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Reaching the top spots of the search engine results pages can improve your company’s exposure, establish you as an industry authority, and deliver the kind of ROI you want to see.
So why isn’t your website ranking at the top yet?
That’s the million-dollar question that every company has asked itself at one point or another. Unfortunately, there isn’t a million-dollar answer. Or, at least, there isn’t one single million-dollar answer.
Your website might be struggling to reach the top for any number of reasons. So, if it feels like you’ve been at it for a long time without getting the best results, consider these possibilities:
You Haven’t Given It Enough Time
According to this Google Webmaster video, you need to be patient when it comes to SEO.
There’s no way around it. SEO is not an overnight process. Things need to be done, and they need to be done in order. (It will do you no good to build a bazillion links if they all go to a website that isn’t able to convert the traffic.) It takes time to research, create, and implement a strategy and begin producing content. Then it takes more time for Google to realize changes have been made, and then you have to wait for the search engine to determine if you are really providing new value. We’ve linked the above video before, but we like to back up our claims like this whenever possible. In it, she states that, in general, it takes four months to a year to first implement improvements and then for you to start seeing results. In other words, time is something that you can’t avoid. It’s hard, but SEO requires patience.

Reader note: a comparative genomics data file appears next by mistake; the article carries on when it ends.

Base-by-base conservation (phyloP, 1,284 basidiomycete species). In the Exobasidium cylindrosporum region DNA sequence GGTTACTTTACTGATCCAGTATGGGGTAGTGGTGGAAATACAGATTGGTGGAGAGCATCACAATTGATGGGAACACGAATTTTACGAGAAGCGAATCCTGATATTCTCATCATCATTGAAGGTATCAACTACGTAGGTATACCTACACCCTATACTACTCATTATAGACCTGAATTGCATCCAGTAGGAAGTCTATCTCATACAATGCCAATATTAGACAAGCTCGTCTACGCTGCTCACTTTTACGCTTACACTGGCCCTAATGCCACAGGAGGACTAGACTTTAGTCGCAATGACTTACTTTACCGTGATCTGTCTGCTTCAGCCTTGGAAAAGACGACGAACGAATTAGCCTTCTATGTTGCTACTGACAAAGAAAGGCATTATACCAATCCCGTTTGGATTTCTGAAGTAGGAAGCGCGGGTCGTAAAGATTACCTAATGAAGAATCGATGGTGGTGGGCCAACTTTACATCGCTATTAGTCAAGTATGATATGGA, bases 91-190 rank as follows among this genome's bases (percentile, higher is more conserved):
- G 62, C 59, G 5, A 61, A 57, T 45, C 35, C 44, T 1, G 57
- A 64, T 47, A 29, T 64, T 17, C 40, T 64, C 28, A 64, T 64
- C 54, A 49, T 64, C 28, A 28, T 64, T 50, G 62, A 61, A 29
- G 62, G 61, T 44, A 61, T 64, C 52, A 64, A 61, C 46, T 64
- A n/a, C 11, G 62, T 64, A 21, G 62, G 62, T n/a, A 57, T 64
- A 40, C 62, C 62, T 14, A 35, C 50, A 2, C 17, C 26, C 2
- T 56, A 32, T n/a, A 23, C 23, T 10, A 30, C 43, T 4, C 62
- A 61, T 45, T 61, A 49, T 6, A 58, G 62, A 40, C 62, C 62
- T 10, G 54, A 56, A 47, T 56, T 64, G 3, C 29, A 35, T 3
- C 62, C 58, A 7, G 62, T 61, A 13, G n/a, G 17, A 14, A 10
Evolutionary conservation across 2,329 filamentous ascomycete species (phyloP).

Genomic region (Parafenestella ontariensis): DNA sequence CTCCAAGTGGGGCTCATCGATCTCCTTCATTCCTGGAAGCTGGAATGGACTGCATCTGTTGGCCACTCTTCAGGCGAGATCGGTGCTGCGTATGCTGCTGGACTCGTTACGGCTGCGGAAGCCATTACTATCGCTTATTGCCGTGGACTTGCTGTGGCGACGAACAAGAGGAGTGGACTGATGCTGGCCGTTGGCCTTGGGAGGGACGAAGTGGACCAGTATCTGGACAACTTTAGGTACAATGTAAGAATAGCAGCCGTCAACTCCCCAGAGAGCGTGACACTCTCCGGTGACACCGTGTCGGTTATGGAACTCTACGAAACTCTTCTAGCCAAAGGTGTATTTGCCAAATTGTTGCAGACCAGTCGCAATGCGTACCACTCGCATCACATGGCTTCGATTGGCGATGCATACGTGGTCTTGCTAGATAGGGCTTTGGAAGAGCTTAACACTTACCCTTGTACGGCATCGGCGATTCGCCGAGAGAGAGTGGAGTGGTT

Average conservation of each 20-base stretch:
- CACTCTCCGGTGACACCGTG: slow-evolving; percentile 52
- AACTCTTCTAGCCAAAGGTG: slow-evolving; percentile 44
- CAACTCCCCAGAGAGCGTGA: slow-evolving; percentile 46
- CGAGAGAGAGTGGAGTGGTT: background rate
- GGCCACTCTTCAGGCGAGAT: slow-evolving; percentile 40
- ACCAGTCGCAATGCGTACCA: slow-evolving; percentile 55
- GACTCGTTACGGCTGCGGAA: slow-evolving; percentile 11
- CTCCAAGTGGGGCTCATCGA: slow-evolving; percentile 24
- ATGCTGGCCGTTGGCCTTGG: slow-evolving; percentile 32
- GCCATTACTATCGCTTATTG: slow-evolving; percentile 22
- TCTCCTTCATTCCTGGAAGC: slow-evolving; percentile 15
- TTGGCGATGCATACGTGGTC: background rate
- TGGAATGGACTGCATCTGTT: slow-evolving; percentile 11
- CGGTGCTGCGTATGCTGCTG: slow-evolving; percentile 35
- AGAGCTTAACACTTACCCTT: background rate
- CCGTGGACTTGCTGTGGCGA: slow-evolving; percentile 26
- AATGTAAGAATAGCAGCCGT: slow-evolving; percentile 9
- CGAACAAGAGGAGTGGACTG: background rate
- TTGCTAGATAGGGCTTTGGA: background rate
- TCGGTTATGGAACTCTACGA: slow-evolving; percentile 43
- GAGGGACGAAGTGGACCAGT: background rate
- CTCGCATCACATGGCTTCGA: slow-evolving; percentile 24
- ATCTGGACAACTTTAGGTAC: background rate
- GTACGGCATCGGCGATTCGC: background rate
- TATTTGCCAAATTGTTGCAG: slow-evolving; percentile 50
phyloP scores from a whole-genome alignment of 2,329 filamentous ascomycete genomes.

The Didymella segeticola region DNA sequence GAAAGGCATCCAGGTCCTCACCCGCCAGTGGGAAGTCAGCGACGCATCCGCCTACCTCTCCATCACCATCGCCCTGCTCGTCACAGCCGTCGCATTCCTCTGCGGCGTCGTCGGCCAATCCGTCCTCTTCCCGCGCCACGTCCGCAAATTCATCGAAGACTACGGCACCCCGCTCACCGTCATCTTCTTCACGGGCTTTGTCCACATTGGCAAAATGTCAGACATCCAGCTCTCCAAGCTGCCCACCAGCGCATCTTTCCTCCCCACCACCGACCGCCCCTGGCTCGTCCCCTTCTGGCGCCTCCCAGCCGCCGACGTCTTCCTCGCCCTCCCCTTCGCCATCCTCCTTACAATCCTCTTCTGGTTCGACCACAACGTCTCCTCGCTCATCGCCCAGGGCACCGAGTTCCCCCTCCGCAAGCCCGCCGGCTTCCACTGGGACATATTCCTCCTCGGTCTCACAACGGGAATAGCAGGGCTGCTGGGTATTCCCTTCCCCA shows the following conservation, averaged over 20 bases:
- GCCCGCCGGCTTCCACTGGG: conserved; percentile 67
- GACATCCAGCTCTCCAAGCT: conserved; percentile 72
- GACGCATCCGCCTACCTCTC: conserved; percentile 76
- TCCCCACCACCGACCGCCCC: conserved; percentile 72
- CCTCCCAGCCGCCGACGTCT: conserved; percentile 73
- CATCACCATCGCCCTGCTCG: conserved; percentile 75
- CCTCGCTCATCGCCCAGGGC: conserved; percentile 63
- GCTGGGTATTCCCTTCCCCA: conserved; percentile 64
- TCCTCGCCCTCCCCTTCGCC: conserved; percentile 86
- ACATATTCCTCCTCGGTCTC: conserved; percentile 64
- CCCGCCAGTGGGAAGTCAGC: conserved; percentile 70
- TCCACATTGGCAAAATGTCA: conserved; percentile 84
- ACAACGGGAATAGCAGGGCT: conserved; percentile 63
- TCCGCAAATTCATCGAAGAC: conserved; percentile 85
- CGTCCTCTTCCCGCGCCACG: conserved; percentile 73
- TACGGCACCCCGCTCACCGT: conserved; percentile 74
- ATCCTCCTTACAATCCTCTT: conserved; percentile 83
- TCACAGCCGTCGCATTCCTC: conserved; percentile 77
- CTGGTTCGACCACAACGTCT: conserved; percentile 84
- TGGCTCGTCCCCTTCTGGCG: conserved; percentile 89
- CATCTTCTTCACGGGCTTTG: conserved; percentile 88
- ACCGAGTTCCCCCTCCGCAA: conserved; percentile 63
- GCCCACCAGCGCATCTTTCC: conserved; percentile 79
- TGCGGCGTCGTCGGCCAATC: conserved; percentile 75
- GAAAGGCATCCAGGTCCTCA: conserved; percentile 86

Your Keyword May Not Mean What You Think It Should
This is our experience with the term “SEO.” That keyword is obviously important for us (which we discussed in our blog about increasing traffic more than 200%). At one point, though, our homepage couldn’t be found for that term at all. We didn’t do anything to the page to make it drop out of the rankings, it was just gone one day. So, we really started looking at the environment of search results page for that word. We had been ranking on the second page for a long time, only ever able to crack #10 on occasion. And then it disappeared. Our blog page, however, didn’t. Turns out, when you really look at that first page, it’s easy to see that Google does not believe people searching for the term “SEO” are looking for a company to do the SEO for them. Instead, they’re trying to provide as much information about what SEO is or how it is done. That’s why (not including paid results) nearly every result on the first page is a guide to SEO, a discourse on what SEO is, and whether you need it. Google itself is currently hogging at least 2 spots on the front page. So, for a while, we were of the opinion that we simply couldn’t rank our homepage on the first page anymore. It’s simply not what Google considers an appropriate answer to the query of “SEO”. Ranked 5 (Of course, just to prove us wrong, Google began ranking our homepage again. We’re currently the only agency site that ranks on the first page.) The point of all this is that you may want to rank a certain page for a certain keyword, and despite all the good SEO you do, it never quite seems to break for you because the word means something different to you than it does to Google.
Take a closer look at the first page and see if maybe the types of results Google wants to show are different from the kind you want to provide.
Your Website May Look Great, but It’s Beauty is Only Skin Deep
You’ve paid a lot for a well-designed and very modern website. Everything about it looks great. You check it out on a daily basis just to appreciate the design a little more. Why doesn’t Google appreciate it the way you do? It’s possible that your design may look great but hasn’t accounted for every SEO angle. There could be any number of things holding you back, including:
Old, untouched, stale content
Split keyword focus, so there are multiple pages that could rank for a given word
Incomplete basics, such as metas, alt tags, and schema markup